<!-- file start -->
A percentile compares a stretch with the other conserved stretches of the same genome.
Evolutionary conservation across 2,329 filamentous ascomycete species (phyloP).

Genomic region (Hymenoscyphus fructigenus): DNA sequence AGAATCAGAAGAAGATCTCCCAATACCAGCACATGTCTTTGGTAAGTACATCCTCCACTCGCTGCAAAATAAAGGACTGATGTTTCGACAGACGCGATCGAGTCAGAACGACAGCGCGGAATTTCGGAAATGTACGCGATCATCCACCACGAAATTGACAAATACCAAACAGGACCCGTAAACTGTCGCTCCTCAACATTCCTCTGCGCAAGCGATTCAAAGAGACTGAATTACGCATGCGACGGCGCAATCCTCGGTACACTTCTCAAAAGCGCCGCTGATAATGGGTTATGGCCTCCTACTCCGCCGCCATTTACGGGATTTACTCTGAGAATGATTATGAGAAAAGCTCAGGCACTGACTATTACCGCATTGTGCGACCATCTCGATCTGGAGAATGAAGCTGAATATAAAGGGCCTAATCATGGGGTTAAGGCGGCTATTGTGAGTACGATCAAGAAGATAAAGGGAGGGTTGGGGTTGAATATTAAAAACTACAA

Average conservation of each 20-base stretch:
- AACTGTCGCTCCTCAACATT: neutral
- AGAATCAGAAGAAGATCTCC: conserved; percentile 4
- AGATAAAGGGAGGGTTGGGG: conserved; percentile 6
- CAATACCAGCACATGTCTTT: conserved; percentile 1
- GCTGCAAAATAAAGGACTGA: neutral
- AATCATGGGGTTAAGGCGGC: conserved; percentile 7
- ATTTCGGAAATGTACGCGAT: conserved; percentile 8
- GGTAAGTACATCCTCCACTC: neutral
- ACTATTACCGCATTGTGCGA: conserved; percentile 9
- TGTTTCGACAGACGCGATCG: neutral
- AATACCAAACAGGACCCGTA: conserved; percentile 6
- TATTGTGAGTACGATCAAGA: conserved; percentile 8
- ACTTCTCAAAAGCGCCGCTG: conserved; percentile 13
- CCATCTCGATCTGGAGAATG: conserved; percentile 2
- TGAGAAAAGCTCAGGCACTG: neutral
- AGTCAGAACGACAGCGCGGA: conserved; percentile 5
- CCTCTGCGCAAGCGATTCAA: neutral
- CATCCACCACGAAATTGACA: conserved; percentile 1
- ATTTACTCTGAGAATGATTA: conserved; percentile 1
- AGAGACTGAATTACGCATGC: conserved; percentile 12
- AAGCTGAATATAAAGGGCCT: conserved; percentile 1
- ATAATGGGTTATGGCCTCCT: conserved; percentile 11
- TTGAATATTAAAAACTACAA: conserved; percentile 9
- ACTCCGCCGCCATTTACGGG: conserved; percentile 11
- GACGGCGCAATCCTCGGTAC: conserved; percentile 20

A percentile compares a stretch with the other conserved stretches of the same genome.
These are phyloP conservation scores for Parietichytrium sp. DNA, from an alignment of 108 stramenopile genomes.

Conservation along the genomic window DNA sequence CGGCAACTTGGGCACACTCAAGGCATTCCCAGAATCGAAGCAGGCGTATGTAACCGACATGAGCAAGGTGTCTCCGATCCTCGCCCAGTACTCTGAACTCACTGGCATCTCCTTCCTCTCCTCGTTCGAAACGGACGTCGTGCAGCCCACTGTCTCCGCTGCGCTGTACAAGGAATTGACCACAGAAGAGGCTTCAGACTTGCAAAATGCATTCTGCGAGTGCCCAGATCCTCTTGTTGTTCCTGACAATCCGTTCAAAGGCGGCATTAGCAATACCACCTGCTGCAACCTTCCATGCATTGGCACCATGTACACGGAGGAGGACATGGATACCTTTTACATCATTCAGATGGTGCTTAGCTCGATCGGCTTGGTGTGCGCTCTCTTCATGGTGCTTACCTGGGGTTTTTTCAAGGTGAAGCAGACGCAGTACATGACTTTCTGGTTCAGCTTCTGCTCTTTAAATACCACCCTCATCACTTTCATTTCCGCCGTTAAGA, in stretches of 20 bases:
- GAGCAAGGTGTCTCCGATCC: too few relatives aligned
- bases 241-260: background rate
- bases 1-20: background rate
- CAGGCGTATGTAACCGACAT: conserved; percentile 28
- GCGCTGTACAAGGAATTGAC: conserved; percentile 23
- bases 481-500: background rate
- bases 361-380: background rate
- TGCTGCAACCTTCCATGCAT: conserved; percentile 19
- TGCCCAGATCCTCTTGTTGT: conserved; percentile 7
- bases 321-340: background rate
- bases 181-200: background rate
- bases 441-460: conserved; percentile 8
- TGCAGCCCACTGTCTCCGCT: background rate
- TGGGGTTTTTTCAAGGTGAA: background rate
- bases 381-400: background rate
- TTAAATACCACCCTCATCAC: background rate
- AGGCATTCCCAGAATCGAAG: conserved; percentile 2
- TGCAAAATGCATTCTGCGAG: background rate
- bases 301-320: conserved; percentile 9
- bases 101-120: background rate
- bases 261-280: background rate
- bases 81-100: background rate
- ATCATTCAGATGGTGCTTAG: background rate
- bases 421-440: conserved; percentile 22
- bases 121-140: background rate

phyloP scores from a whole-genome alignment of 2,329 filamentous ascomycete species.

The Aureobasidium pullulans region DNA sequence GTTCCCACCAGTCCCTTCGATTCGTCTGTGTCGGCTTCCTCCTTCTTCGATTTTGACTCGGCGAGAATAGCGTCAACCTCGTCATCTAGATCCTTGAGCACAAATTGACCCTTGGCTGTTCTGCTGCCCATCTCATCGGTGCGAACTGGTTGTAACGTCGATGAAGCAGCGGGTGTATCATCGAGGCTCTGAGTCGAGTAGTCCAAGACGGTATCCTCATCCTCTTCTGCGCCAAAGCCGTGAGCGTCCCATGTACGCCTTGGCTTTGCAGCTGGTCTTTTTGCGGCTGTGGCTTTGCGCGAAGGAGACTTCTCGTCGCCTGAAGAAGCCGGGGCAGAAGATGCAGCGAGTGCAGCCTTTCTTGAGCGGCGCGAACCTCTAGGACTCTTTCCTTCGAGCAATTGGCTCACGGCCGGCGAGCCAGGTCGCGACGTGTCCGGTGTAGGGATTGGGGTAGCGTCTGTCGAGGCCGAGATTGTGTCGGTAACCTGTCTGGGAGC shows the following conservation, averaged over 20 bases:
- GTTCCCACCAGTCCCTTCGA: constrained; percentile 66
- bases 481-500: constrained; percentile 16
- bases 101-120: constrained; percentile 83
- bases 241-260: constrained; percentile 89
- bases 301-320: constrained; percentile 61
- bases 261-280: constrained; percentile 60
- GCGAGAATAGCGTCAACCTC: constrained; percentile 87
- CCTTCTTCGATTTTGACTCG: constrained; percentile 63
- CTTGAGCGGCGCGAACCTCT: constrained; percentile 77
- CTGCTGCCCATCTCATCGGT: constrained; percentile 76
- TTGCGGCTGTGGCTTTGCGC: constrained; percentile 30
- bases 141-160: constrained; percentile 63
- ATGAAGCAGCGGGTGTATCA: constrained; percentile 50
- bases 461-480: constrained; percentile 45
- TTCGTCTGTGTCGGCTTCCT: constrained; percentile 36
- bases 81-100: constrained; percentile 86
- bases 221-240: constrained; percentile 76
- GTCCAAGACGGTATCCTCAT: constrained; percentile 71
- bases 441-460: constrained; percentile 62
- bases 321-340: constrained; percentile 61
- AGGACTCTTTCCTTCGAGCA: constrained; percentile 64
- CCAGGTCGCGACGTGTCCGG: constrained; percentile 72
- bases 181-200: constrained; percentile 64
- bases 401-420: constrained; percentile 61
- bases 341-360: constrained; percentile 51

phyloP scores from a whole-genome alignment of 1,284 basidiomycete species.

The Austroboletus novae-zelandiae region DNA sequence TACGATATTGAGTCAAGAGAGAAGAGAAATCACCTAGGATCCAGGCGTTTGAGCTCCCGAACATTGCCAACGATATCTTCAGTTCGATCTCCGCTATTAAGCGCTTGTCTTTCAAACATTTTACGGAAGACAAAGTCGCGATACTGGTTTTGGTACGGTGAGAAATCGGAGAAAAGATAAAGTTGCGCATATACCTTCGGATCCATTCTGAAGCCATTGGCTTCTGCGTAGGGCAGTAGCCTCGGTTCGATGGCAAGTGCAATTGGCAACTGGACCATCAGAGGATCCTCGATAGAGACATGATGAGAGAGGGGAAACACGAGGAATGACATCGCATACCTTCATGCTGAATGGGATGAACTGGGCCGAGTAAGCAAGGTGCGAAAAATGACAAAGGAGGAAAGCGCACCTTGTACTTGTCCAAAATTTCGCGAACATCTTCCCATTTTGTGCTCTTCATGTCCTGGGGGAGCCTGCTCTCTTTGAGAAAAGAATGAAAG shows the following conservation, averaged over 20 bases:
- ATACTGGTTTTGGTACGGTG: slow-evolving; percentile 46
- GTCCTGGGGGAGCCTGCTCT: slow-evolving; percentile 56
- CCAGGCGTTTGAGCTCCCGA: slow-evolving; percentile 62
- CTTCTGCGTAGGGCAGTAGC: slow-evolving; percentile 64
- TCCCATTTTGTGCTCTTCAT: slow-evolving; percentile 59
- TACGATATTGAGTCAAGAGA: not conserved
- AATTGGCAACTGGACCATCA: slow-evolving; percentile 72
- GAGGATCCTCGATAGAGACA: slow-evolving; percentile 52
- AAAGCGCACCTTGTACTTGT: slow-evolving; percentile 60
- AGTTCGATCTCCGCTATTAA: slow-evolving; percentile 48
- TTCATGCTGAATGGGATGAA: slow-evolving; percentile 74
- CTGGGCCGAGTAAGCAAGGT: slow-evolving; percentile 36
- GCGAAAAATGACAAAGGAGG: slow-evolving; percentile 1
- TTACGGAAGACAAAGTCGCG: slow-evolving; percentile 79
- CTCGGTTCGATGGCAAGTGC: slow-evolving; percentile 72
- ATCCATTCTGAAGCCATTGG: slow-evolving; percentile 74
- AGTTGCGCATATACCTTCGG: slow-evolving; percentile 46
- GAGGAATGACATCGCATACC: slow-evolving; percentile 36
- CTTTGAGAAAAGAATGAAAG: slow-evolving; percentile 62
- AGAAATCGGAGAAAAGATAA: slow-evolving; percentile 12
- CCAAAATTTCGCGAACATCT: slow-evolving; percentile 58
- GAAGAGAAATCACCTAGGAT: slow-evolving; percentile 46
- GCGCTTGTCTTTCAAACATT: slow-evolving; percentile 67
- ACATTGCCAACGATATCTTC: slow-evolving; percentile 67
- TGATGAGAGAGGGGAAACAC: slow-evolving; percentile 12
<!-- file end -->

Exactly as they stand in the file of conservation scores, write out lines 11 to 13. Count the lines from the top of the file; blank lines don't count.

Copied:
- ATTTCGGAAATGTACGCGAT: conserved; percentile 8
- GGTAAGTACATCCTCCACTC: neutral
- ACTATTACCGCATTGTGCGA: conserved; percentile 9